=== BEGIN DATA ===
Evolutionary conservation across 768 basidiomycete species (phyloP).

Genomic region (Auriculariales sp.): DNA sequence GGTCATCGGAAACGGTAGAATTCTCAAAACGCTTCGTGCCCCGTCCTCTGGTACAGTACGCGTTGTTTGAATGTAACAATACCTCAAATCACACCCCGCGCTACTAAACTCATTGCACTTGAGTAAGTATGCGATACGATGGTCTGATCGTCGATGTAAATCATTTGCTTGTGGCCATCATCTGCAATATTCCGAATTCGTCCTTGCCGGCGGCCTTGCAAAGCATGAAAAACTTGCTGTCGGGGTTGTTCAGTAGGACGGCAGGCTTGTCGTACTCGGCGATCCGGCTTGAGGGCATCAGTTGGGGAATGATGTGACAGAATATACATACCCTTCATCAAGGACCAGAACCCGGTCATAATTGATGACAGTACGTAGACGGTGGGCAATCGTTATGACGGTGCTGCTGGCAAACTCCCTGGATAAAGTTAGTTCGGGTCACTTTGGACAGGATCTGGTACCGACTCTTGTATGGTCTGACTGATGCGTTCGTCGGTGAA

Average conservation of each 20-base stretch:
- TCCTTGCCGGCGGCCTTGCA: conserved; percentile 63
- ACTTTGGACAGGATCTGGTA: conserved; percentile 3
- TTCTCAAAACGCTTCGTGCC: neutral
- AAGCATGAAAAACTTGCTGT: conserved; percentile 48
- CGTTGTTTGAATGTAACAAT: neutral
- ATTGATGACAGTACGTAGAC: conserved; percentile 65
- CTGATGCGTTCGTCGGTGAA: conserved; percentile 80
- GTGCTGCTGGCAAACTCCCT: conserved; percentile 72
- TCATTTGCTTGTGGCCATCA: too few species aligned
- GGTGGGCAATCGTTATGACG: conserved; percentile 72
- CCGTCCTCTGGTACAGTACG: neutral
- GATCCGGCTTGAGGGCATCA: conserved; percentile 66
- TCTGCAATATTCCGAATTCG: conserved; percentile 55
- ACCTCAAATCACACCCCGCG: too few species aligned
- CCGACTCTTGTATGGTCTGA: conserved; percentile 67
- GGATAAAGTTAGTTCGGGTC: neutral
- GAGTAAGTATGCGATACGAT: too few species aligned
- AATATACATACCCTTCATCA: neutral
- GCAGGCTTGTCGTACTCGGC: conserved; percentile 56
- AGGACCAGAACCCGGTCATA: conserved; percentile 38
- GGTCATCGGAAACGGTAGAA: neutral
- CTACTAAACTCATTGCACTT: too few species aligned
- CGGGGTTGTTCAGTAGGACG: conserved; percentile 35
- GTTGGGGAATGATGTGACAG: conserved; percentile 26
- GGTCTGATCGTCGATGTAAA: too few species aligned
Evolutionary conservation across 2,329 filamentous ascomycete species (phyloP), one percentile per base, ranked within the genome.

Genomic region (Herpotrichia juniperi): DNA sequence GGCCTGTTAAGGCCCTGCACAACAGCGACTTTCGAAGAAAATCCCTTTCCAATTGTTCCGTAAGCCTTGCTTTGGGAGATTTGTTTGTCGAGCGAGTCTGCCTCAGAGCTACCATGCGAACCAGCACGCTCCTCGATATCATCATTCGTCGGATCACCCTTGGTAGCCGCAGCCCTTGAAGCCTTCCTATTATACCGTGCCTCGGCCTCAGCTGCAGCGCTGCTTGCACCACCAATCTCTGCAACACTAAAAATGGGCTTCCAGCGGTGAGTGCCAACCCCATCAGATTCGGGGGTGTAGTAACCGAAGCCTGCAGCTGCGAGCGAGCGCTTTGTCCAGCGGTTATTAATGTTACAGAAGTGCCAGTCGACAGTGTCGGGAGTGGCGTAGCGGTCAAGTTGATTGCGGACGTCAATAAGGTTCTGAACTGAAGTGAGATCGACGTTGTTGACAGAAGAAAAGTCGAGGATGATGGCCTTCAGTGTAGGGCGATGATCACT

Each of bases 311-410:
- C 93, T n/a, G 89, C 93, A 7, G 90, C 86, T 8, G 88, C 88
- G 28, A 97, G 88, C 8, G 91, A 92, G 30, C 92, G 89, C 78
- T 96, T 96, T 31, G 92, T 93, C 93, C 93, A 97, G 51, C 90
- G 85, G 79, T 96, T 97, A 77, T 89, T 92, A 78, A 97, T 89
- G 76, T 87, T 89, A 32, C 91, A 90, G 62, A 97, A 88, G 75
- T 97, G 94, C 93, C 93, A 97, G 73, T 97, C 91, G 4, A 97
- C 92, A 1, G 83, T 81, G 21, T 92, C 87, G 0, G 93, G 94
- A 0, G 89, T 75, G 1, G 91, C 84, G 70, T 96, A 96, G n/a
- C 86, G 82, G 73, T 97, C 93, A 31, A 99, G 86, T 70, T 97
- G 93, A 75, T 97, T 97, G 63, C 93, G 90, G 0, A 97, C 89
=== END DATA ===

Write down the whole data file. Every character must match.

Evolutionary conservation across 768 basidiomycete species (phyloP).

Genomic region (Auriculariales sp.): DNA sequence GGTCATCGGAAACGGTAGAATTCTCAAAACGCTTCGTGCCCCGTCCTCTGGTACAGTACGCGTTGTTTGAATGTAACAATACCTCAAATCACACCCCGCGCTACTAAACTCATTGCACTTGAGTAAGTATGCGATACGATGGTCTGATCGTCGATGTAAATCATTTGCTTGTGGCCATCATCTGCAATATTCCGAATTCGTCCTTGCCGGCGGCCTTGCAAAGCATGAAAAACTTGCTGTCGGGGTTGTTCAGTAGGACGGCAGGCTTGTCGTACTCGGCGATCCGGCTTGAGGGCATCAGTTGGGGAATGATGTGACAGAATATACATACCCTTCATCAAGGACCAGAACCCGGTCATAATTGATGACAGTACGTAGACGGTGGGCAATCGTTATGACGGTGCTGCTGGCAAACTCCCTGGATAAAGTTAGTTCGGGTCACTTTGGACAGGATCTGGTACCGACTCTTGTATGGTCTGACTGATGCGTTCGTCGGTGAA

Average conservation of each 20-base stretch:
- TCCTTGCCGGCGGCCTTGCA: conserved; percentile 63
- ACTTTGGACAGGATCTGGTA: conserved; percentile 3
- TTCTCAAAACGCTTCGTGCC: neutral
- AAGCATGAAAAACTTGCTGT: conserved; percentile 48
- CGTTGTTTGAATGTAACAAT: neutral
- ATTGATGACAGTACGTAGAC: conserved; percentile 65
- CTGATGCGTTCGTCGGTGAA: conserved; percentile 80
- GTGCTGCTGGCAAACTCCCT: conserved; percentile 72
- TCATTTGCTTGTGGCCATCA: too few species aligned
- GGTGGGCAATCGTTATGACG: conserved; percentile 72
- CCGTCCTCTGGTACAGTACG: neutral
- GATCCGGCTTGAGGGCATCA: conserved; percentile 66
- TCTGCAATATTCCGAATTCG: conserved; percentile 55
- ACCTCAAATCACACCCCGCG: too few species aligned
- CCGACTCTTGTATGGTCTGA: conserved; percentile 67
- GGATAAAGTTAGTTCGGGTC: neutral
- GAGTAAGTATGCGATACGAT: too few species aligned
- AATATACATACCCTTCATCA: neutral
- GCAGGCTTGTCGTACTCGGC: conserved; percentile 56
- AGGACCAGAACCCGGTCATA: conserved; percentile 38
- GGTCATCGGAAACGGTAGAA: neutral
- CTACTAAACTCATTGCACTT: too few species aligned
- CGGGGTTGTTCAGTAGGACG: conserved; percentile 35
- GTTGGGGAATGATGTGACAG: conserved; percentile 26
- GGTCTGATCGTCGATGTAAA: too few species aligned
Evolutionary conservation across 2,329 filamentous ascomycete species (phyloP), one percentile per base, ranked within the genome.

Genomic region (Herpotrichia juniperi): DNA sequence GGCCTGTTAAGGCCCTGCACAACAGCGACTTTCGAAGAAAATCCCTTTCCAATTGTTCCGTAAGCCTTGCTTTGGGAGATTTGTTTGTCGAGCGAGTCTGCCTCAGAGCTACCATGCGAACCAGCACGCTCCTCGATATCATCATTCGTCGGATCACCCTTGGTAGCCGCAGCCCTTGAAGCCTTCCTATTATACCGTGCCTCGGCCTCAGCTGCAGCGCTGCTTGCACCACCAATCTCTGCAACACTAAAAATGGGCTTCCAGCGGTGAGTGCCAACCCCATCAGATTCGGGGGTGTAGTAACCGAAGCCTGCAGCTGCGAGCGAGCGCTTTGTCCAGCGGTTATTAATGTTACAGAAGTGCCAGTCGACAGTGTCGGGAGTGGCGTAGCGGTCAAGTTGATTGCGGACGTCAATAAGGTTCTGAACTGAAGTGAGATCGACGTTGTTGACAGAAGAAAAGTCGAGGATGATGGCCTTCAGTGTAGGGCGATGATCACT

Each of bases 311-410:
- C 93, T n/a, G 89, C 93, A 7, G 90, C 86, T 8, G 88, C 88
- G 28, A 97, G 88, C 8, G 91, A 92, G 30, C 92, G 89, C 78
- T 96, T 96, T 31, G 92, T 93, C 93, C 93, A 97, G 51, C 90
- G 85, G 79, T 96, T 97, A 77, T 89, T 92, A 78, A 97, T 89
- G 76, T 87, T 89, A 32, C 91, A 90, G 62, A 97, A 88, G 75
- T 97, G 94, C 93, C 93, A 97, G 73, T 97, C 91, G 4, A 97
- C 92, A 1, G 83, T 81, G 21, T 92, C 87, G 0, G 93, G 94
- A 0, G 89, T 75, G 1, G 91, C 84, G 70, T 96, A 96, G n/a
- C 86, G 82, G 73, T 97, C 93, A 31, A 99, G 86, T 70, T 97
- G 93, A 75, T 97, T 97, G 63, C 93, G 90, G 0, A 97, C 89